Courtesy: U.S. Olympic & Paralympic Committee
COLORADO SPRINGS, COLO. – The United States Olympic & Paralympic Committee today formally announced the addition of three independent mental health officers to further address mental health concerns and better serve the holistic needs of Team USA athletes.
Originally appointed to support Team USA athletes at the Olympic and Paralympic Games that were set to be held in Tokyo this summer, the officers have been actively working in collaboration with the USOPC’s athlete services division and external Mental Health Taskforce to develop a long-term mental health strategic plan that will further promote sustained and holistic athlete well-being.
Since learning of the Games postponement to 2021, the officers’ immediate focus has centered on supporting the creation of a USOPC mental health registry, expanding telehealth offerings and developing an emergency action plan for the Team USA athlete community. Featuring various backgrounds and specialties, the mental health officers will be members of the USOPC’s Games staff in Tokyo as originally planned, and bring a variety of experiences to their new supporting roles:
- Cody Commander, Olympic mental health officer – A clinical and sports psychologist, Dr. Commander is the owner of interdisciplinary group private practice and also serves as director of sport psychology for the University of Oklahoma athletics department.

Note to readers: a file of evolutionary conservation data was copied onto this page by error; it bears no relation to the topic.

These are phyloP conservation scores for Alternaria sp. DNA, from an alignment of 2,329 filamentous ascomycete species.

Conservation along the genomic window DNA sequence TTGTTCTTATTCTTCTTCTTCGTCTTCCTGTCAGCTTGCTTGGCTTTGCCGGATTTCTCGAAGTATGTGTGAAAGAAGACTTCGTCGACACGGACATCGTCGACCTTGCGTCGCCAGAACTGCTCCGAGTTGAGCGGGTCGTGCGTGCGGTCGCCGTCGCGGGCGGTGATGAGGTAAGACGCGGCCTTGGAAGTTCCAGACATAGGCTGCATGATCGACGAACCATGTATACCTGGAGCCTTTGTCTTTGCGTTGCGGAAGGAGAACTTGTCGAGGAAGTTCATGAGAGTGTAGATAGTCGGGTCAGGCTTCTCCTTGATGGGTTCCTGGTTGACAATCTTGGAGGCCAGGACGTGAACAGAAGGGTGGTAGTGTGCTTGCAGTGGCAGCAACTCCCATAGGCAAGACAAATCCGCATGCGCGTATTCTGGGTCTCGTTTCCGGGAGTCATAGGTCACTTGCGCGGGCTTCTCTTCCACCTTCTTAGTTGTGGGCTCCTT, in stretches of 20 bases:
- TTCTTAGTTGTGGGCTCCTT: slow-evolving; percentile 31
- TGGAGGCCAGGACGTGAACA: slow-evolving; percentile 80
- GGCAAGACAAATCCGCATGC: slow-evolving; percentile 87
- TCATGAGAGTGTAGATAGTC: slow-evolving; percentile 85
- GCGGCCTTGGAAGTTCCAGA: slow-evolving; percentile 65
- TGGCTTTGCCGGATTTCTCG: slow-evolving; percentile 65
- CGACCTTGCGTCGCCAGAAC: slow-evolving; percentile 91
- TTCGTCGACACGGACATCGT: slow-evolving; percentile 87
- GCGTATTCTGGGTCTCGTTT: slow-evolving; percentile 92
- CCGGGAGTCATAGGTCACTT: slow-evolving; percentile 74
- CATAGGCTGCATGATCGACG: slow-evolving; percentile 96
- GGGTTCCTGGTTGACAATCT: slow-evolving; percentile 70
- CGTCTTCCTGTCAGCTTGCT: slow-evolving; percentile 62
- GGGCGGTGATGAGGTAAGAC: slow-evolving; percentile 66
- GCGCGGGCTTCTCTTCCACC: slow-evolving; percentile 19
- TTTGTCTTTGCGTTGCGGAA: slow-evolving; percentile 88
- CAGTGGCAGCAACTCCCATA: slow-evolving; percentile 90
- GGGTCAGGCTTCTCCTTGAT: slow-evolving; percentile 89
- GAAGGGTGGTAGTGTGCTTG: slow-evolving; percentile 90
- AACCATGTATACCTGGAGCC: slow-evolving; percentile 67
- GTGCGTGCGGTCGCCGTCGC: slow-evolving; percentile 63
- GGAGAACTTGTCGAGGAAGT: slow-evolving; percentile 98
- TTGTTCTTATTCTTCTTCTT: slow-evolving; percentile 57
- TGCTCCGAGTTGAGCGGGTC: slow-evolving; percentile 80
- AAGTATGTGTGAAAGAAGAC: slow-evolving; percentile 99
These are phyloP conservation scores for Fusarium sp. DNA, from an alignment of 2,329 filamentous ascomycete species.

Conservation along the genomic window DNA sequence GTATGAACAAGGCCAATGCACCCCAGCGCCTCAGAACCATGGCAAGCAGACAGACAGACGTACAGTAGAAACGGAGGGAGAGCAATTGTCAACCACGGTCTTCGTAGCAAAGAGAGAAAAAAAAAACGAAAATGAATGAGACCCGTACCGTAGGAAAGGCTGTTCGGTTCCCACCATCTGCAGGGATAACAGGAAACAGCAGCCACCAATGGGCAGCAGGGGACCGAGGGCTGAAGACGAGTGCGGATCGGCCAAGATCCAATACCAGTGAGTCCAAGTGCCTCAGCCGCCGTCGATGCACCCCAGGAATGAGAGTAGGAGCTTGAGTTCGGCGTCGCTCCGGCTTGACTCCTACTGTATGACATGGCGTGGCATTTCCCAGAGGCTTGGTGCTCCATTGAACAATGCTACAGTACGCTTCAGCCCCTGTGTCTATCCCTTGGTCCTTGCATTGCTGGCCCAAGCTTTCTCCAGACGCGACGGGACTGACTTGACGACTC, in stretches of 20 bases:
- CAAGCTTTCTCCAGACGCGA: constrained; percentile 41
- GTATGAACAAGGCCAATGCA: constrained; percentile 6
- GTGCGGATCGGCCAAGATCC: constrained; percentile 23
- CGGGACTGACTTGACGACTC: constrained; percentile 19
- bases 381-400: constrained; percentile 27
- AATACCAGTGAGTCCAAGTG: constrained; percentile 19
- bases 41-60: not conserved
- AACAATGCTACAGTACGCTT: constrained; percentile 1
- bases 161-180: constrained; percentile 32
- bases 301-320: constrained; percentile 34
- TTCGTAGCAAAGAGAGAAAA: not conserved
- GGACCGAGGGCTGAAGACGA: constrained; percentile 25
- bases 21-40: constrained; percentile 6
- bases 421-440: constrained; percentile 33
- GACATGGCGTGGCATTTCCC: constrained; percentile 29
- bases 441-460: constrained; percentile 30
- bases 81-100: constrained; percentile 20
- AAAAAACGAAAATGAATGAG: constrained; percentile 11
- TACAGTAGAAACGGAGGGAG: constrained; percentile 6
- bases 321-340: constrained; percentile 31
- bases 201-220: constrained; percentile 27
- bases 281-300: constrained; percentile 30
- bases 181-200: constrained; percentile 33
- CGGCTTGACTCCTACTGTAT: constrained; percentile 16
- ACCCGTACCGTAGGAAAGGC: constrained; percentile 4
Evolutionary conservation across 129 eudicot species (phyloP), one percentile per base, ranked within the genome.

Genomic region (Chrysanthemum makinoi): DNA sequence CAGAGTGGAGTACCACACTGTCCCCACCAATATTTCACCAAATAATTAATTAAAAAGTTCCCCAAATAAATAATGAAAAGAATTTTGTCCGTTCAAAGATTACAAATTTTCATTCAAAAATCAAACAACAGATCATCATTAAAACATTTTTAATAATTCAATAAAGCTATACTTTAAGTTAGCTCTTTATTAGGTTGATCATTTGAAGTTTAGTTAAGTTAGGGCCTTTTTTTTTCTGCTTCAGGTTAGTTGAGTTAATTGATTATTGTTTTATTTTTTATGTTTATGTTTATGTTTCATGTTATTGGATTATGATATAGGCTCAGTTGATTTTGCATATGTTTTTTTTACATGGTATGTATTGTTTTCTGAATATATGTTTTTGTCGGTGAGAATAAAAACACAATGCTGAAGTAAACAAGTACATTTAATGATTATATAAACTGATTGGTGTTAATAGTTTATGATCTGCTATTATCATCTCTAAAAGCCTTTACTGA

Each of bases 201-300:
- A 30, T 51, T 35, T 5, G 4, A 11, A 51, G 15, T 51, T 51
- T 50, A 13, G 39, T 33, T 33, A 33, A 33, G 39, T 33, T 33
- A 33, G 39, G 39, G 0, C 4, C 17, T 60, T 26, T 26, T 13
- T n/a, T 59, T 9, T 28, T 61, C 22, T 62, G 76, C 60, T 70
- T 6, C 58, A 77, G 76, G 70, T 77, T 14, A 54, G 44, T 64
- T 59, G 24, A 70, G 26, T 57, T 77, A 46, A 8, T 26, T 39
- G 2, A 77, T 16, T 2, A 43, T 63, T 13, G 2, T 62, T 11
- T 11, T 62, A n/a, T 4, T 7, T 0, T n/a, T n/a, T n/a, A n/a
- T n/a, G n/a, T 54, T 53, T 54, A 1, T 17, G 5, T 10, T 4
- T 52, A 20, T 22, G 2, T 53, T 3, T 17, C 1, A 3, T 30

- Emily Klueh, Paralympic mental health officer – Klueh is a licensed clinical mental health counselor and member of the athletic counseling team at the University of Michigan. An accomplished elite swimmer, she competed as a member of the U.S. national team for 10 years.
- Todd Stull, Paralympic mental health officer – Dr. Stull is a medical doctor who is board certified in psychiatry and addiction medicine, and has extensive experience working across the collegiate and international landscapes promoting athlete mental health.
“The well-being of Team USA athletes is our priority,” said Bahati VanPelt, USOPC chief of athlete services. “As our world continues to evolve during the challenges of a global pandemic and Games postponement, we want to ensure our athletes have the resources they need to focus on their mental health. We are grateful for the extensive and diverse background each mental health officer brings to bolster support for Team USA.”
The addition of the mental health officers follows the formation of the USOPC Mental Health Taskforce earlier this year – which meets monthly to develop best practices, resources and action plans to support the mental health needs of Team USA athletes and those who support them, both on and off the field of play. Together, the taskforce and mental health officers will continue to work with the USOPC’s team of sport psychologists and internal mental health working group to develop pathways for athletes to seek and receive mental health support throughout all stages of their athlete journey – all while promoting a culture that destigmatizes mental health and encourages proactive support for all.
As USOPC sport psychologists have adapted to maintain critical support and provide virtual appointments with athletes during this unprecedented time, the USOPC has also expanded its mental health resources to further assist athletes with the impact of COVID-19 and Games postponement. Unlimited 24/7 access to phone counseling with certified professionals through its ComPsych benefits program is now offered to over 4,000 athletes. Additionally, Intel is supporting Team USA athletes by providing hundreds of resources for focus, sleep, movement and more, including content designed for recovery, competition, training and motivation through six months of Headspace Plus.